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Poster: Biology & Disease Mgmt: Bacteriology


Host range potential of bacterial soft rot pathogens isolated from Phalaenopsis and Oncidium orchids
R. CATING (1), B. Robinson (1), A. Palmateer (2), K. Frost (3) (1) Oregon State University, U.S.A.; (2) University of Florida, U.S.A.; (3) Oregon State University, U.S.A.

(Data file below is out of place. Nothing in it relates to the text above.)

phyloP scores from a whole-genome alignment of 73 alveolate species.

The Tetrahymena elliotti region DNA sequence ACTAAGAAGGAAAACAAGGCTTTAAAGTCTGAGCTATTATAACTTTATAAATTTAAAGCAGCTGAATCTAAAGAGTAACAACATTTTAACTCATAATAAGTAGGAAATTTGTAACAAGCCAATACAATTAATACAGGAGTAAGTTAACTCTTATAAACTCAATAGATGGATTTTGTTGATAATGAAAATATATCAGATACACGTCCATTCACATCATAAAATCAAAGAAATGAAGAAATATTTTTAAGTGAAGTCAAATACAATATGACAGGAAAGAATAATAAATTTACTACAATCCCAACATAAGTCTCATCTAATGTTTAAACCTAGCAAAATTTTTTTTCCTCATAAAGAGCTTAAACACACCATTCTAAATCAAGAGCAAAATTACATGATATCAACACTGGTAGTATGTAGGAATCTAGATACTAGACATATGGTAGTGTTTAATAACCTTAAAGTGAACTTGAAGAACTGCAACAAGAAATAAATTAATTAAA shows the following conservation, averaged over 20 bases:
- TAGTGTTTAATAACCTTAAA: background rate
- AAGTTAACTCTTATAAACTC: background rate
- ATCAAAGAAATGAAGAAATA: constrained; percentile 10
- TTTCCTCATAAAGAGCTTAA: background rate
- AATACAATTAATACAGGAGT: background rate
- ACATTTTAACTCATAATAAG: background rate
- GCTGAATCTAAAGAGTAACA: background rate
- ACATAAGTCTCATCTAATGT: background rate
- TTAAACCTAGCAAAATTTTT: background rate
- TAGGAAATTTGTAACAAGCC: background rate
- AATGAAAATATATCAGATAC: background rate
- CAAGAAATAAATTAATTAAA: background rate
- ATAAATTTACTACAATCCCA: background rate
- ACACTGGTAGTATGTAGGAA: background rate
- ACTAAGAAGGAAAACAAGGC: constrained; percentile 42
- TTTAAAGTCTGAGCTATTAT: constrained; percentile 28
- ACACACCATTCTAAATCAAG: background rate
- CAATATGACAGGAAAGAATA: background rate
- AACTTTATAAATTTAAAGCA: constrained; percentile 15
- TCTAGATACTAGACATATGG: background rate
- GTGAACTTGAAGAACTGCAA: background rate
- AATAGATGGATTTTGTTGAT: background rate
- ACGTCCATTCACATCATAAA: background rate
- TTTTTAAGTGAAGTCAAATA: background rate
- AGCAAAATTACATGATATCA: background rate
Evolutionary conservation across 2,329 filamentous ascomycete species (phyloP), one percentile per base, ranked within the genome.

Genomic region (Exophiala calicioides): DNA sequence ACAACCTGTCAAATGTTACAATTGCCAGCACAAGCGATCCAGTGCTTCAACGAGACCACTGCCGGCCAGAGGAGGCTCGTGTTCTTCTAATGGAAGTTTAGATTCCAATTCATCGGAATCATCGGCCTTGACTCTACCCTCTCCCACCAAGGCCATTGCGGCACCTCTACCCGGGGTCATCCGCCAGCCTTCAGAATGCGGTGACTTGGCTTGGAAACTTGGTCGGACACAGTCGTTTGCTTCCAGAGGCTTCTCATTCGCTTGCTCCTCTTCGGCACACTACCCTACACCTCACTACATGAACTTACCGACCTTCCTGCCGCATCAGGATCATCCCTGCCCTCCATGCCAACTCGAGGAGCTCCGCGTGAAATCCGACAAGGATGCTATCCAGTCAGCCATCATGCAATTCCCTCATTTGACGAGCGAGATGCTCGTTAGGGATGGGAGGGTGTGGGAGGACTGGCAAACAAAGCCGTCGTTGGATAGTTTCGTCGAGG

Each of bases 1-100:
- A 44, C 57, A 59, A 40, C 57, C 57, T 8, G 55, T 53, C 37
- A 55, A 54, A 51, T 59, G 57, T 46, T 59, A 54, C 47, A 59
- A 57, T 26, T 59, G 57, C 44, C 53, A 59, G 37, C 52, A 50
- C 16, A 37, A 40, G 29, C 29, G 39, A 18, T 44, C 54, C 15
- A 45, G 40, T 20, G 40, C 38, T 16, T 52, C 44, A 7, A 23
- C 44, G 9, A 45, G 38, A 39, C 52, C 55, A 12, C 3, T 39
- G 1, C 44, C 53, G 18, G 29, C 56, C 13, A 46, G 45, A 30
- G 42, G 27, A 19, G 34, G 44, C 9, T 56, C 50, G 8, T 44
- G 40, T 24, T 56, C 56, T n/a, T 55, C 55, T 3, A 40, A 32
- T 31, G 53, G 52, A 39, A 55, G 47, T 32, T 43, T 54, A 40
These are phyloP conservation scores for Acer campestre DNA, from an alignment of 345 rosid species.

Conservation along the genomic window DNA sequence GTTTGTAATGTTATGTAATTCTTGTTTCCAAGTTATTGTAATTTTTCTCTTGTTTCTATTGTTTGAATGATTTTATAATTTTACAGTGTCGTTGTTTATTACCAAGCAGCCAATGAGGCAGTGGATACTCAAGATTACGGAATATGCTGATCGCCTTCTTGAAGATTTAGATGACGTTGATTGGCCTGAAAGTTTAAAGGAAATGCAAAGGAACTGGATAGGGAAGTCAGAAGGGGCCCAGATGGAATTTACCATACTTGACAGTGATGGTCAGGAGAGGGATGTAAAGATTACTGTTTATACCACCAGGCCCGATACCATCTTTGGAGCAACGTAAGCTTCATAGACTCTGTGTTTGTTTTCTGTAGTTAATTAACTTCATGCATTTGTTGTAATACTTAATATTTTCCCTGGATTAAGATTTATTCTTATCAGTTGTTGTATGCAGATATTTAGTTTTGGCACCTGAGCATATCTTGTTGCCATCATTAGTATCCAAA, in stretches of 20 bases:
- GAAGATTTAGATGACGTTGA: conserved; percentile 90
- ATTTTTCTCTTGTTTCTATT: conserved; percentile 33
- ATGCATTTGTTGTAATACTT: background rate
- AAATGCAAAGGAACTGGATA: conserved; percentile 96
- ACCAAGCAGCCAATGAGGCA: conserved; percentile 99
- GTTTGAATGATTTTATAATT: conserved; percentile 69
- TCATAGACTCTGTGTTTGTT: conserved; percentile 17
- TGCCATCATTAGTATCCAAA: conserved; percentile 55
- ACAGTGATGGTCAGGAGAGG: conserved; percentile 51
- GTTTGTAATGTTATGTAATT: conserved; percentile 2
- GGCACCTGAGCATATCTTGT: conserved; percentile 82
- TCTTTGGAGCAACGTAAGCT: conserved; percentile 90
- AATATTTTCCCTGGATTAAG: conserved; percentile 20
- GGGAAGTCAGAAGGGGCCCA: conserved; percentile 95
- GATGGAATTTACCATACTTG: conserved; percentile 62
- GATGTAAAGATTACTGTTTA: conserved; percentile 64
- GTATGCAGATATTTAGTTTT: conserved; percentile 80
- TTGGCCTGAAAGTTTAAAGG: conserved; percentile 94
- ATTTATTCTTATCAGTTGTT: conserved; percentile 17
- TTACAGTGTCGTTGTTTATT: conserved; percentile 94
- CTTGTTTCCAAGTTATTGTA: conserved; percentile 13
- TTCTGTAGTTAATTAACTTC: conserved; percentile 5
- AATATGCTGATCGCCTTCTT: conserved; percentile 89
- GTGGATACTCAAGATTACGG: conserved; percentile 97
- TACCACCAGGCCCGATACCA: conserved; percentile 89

Bacteria from the genera Pectobacterium and Dickeya (formerly Erwinia chrysanthemi) are known to cause soft rot disease in many plant species. Since 2008, bacterial soft rot caused by a Dickeya sp. has been reported on several orchid genera in South Florida. Ten isolates (5 from Phalaenopsis, 5 from Oncidium) were identified as belonging to the Dickeya or Pectobacterium genera based on phenotypic and 16S sequence data and were cultured on nutrient agar for 24 h at 28°C. Cultures were suspended in sterile water and adjusted to a concentration of 1 x 108. Carrots, onions, potatoes (R. Burbank), and Phalaenopsis orchids were inoculated by placing a 10 µL drop of bacterial suspension directly over a wound made with a sterile pipette tip. Inoculated plant material was incubated at 28 °C and evaluated for symptoms at 24, 48, 72, and 96 h. Bacteria were re-isolated from symptomatic tissue and identified based on the 16S and Pel genes. Orchid isolates caused soft rot symptoms in onion, potato, carrot, and Phalaenopsis orchids. Recently, Dickeya spp. and a newly proposed species, D. solani, have been reported to cause soft rot disease of potato tubers in other parts of the world, and there is concern that new species will end up in the US. We are continuing work on the orchid strains to determine their appropriate species designation